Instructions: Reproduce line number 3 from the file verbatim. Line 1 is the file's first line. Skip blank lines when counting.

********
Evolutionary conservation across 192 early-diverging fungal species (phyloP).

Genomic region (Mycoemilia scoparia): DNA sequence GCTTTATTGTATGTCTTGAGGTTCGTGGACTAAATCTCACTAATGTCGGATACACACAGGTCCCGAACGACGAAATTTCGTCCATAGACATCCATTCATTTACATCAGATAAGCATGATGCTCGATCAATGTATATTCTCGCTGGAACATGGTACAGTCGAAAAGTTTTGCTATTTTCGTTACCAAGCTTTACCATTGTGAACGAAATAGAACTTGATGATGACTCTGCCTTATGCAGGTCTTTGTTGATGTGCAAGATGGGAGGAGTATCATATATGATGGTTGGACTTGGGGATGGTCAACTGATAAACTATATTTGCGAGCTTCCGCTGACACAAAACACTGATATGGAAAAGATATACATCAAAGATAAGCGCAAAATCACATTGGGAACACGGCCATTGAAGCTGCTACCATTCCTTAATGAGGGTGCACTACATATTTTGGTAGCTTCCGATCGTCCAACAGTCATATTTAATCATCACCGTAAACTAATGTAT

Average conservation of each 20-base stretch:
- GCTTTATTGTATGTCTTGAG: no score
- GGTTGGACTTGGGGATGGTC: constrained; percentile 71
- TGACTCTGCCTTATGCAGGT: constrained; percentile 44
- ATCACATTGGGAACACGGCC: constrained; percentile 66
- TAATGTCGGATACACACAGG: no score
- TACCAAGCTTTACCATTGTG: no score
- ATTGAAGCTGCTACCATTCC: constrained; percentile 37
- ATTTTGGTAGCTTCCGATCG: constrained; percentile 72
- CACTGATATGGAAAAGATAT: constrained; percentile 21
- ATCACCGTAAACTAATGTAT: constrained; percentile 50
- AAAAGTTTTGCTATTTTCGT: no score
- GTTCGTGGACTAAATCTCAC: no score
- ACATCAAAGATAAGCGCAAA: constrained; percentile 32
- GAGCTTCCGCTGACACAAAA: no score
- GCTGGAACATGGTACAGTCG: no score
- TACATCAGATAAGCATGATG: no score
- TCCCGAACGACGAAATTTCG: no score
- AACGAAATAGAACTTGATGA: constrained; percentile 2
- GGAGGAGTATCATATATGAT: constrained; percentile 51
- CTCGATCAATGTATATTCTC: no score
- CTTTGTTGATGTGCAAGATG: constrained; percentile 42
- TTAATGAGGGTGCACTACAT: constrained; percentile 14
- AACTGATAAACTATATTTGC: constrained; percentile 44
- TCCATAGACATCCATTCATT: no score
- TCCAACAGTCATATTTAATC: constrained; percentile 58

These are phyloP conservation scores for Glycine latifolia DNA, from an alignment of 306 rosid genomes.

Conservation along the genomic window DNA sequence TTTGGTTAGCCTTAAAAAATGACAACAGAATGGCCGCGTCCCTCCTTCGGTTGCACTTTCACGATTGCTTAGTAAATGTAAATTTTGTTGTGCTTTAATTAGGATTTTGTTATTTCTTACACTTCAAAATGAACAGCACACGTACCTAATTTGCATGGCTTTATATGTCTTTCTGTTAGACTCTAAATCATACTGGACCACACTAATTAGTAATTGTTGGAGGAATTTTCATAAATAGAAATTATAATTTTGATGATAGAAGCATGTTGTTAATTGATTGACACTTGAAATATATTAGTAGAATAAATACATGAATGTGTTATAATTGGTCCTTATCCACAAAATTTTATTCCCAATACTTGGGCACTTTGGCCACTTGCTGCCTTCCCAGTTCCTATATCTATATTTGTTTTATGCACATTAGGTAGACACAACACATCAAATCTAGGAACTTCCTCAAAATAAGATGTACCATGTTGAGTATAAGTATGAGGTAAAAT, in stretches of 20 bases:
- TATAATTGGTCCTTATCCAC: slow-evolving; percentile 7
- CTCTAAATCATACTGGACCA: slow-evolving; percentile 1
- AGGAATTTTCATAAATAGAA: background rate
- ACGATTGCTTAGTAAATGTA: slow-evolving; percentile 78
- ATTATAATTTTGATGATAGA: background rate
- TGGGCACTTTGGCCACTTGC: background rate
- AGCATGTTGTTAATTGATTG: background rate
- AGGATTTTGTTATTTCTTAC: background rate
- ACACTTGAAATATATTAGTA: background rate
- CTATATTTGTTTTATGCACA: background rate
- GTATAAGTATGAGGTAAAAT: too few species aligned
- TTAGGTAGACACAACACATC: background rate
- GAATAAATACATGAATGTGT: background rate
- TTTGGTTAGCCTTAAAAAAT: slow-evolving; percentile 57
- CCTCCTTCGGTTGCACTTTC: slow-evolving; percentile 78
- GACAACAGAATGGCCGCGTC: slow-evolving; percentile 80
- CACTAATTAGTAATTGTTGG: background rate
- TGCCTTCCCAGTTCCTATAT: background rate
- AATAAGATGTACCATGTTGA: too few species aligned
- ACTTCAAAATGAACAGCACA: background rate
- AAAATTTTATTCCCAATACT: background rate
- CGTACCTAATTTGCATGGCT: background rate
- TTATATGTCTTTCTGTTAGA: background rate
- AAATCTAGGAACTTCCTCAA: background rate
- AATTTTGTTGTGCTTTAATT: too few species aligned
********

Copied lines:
Average conservation of each 20-base stretch: